But he ran into opposition at Feather River when he lobbied to make a woman’s basketball coach’s job a tenure-track position, on par with the men’s.
He also ran into trouble in September 2005 when he received reports that an adviser to one of the school’s programs for disadvantaged high school students had taken some underage students to his home. He and another staff member went to the man’s home and found him with the students, who were intoxicated and partially clad. The two reported the incident to then-college college president Susan Carroll.
Thein said that Carroll asked him to “hold off” on reporting the incident because the staff member’s father was an influential faculty member, and called a family friend who was the assistant district for advice.
Thein said he did not hold off, but instead gave a statement to the sheriff’s office the same day and called the federal grant agency that supplied the funding for the program where the staff member served as an adviser. The staff member was arrested, resigned from the school and was found guilty of contributing to the delinquency of minors and driving under the influence.
But Thein said he later was told his employment contract would not be renewed, and was placed on administrative leave through the end of his contract.
In August 2006, Thein, the woman’s basketball coach and the staff member who had reported the incident with the adviser filed suit against Feather River, alleging they had been the victims of retaliation, among other claims. It is still in litigation.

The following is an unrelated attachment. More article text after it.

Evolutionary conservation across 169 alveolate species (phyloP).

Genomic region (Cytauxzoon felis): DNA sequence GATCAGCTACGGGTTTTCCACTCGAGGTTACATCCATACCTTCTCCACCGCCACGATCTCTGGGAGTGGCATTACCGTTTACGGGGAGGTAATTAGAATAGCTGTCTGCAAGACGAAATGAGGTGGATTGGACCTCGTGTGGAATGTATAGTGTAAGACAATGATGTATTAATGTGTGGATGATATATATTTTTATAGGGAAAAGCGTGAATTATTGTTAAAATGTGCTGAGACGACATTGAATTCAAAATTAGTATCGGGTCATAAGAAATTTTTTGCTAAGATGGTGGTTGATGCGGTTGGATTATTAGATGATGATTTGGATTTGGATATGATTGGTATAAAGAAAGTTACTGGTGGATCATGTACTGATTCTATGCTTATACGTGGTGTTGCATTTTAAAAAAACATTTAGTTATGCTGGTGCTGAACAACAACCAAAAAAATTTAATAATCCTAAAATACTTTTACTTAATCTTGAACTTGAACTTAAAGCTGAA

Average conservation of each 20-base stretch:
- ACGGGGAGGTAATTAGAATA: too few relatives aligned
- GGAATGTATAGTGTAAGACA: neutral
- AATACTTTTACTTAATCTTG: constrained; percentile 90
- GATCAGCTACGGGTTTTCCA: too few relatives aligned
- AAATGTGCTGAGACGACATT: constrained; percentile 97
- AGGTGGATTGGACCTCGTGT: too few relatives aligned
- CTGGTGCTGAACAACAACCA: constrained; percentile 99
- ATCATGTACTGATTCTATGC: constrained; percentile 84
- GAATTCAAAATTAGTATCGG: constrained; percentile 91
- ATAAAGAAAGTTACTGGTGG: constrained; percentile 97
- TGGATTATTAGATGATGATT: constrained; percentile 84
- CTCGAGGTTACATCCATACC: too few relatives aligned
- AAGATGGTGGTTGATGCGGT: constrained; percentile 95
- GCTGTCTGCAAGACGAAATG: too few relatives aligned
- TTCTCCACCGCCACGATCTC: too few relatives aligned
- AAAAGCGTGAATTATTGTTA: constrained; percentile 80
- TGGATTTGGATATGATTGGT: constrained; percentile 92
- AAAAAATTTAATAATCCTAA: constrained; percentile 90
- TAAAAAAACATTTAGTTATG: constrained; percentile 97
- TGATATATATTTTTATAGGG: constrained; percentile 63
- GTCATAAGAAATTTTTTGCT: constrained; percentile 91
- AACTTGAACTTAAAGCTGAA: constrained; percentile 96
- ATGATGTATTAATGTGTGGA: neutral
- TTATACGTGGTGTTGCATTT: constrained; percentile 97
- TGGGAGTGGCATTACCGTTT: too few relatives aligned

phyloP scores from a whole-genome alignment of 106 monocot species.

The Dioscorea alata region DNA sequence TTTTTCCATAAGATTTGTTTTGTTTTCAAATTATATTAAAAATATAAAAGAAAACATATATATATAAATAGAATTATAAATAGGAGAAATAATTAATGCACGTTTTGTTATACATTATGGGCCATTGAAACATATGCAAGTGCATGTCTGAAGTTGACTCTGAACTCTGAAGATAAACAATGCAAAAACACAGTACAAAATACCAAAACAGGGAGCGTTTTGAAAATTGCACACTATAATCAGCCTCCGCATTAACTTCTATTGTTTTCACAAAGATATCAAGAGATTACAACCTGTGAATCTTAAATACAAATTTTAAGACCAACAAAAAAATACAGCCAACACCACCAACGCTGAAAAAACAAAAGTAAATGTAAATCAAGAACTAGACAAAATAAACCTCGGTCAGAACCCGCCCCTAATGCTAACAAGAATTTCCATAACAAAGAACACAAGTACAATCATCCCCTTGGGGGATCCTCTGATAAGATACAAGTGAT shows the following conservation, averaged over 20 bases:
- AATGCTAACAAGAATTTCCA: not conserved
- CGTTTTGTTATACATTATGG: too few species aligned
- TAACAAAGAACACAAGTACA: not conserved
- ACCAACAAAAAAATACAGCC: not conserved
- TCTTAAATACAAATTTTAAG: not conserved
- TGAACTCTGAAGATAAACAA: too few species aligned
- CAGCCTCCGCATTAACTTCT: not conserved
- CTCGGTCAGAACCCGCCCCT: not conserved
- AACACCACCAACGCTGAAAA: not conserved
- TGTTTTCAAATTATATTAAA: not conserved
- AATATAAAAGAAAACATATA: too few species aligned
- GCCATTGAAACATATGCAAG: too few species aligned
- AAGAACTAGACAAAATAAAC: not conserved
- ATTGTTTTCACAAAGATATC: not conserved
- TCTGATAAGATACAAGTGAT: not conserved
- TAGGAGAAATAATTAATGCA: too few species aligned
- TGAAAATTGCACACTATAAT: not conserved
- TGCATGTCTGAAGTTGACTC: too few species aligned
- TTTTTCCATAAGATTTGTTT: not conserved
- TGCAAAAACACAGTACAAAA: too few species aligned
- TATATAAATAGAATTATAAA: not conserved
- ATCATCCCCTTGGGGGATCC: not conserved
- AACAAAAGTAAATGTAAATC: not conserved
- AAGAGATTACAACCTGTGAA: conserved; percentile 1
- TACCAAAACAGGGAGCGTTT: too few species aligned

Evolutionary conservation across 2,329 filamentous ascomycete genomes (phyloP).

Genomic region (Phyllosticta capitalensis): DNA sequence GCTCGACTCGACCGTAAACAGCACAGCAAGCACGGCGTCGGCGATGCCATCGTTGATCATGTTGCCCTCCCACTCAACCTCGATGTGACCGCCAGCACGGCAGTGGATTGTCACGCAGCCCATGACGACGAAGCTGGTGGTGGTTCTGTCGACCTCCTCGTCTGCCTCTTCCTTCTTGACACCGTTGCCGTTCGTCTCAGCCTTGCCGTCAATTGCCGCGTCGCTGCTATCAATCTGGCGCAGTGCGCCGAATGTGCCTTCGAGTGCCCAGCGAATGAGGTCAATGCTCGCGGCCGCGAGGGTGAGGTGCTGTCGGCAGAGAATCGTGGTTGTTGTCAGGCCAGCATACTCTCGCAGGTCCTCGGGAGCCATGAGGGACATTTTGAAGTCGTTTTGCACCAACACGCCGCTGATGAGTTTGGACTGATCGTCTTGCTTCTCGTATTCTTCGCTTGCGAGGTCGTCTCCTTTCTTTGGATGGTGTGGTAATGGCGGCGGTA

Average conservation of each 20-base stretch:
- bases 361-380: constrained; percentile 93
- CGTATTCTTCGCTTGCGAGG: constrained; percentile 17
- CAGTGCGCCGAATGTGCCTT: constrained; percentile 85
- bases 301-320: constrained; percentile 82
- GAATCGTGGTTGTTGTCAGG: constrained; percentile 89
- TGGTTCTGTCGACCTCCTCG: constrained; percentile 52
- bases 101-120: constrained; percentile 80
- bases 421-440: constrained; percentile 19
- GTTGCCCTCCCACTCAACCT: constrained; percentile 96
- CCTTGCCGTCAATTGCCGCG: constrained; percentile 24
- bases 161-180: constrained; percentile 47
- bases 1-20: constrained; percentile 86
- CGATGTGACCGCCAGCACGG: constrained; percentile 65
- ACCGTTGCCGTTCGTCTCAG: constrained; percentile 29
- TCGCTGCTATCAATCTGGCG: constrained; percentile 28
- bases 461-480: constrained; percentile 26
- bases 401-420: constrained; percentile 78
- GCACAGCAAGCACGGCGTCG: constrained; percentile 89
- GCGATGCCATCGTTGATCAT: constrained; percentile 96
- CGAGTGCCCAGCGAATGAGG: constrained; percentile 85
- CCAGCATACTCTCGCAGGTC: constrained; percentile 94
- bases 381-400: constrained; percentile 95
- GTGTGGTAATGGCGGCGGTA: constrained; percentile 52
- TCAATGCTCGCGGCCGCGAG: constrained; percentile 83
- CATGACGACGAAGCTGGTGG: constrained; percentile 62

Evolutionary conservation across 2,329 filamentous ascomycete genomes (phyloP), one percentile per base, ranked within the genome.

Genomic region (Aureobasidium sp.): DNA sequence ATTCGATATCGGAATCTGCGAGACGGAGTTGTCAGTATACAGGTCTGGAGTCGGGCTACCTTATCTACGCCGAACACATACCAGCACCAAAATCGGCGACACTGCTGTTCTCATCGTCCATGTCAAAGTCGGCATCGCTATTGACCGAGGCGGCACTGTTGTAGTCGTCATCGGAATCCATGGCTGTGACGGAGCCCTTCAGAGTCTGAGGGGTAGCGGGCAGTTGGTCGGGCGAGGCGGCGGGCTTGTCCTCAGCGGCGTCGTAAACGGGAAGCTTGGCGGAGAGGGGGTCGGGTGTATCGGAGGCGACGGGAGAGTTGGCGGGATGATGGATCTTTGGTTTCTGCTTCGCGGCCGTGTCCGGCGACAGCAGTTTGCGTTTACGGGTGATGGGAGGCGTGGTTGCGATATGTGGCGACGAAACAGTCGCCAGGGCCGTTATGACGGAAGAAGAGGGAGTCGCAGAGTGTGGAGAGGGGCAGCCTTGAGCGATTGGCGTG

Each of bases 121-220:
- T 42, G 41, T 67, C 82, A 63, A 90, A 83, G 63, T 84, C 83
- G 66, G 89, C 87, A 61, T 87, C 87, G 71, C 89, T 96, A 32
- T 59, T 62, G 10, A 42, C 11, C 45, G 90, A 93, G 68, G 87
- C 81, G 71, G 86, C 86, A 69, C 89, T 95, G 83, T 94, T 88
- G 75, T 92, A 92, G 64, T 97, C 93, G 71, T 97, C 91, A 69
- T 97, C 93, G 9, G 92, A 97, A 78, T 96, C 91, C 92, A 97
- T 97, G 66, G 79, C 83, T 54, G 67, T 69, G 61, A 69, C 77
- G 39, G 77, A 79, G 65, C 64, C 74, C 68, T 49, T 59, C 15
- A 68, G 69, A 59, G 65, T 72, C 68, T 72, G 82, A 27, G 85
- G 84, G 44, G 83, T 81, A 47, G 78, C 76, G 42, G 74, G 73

Carroll could not be reached for comment. Kevin Trutna, Feather River’s current president, said the college “cannot comment on personnel matters nor pending litigation.”
Thein said if he is reinstated with back pay, he would go back to the campus for one day “holding his head high.” but would then resign the next day.
“On day two, I’d return to the job I love, the YMCA,” he said.
Thein became interested in working for the YMCA when an attorney who represented him in the whistleblower case suggested that with his credentials and degrees — which include a masters of science in sport management from The United States Sports Academy and a higher education administration degree from Pittsburg State University — he’d be a good fit with the Y.
For Thein it was an inspired idea. “My wife Shanon and I had grown up at the Y,” he recalled. From there, he went to Waycross, and then to Naples.
While Naples is a much more affluent area than Waycross, Thein is determined the Naples Y serve a diverse group of students and a variety of needs.
For instance, wants to expand the medical services available to children who attend the school’s preschool by having occupational, physical and speech therapists, as well as physicians, on campus.
“We didn’t want to just be a baby-sitting service,” he explained.
Thein has other initiatives in the works, too, including a pilot program that will be done in conjunction with the National Football League starting later this fall. The coed program will teach youngsters how to play football safely, without suffering the injuries that cause many to quit the sport early.
And he’s looking at ways to help shift workers by keeping the preschool open in the evening, and partnering with other institutions to improve adult education in wellness in ways that can be replicated at other Y’s .
“We don’t always have to be experts, we can be conduits,” said Thein. “It’s all about collaboration.”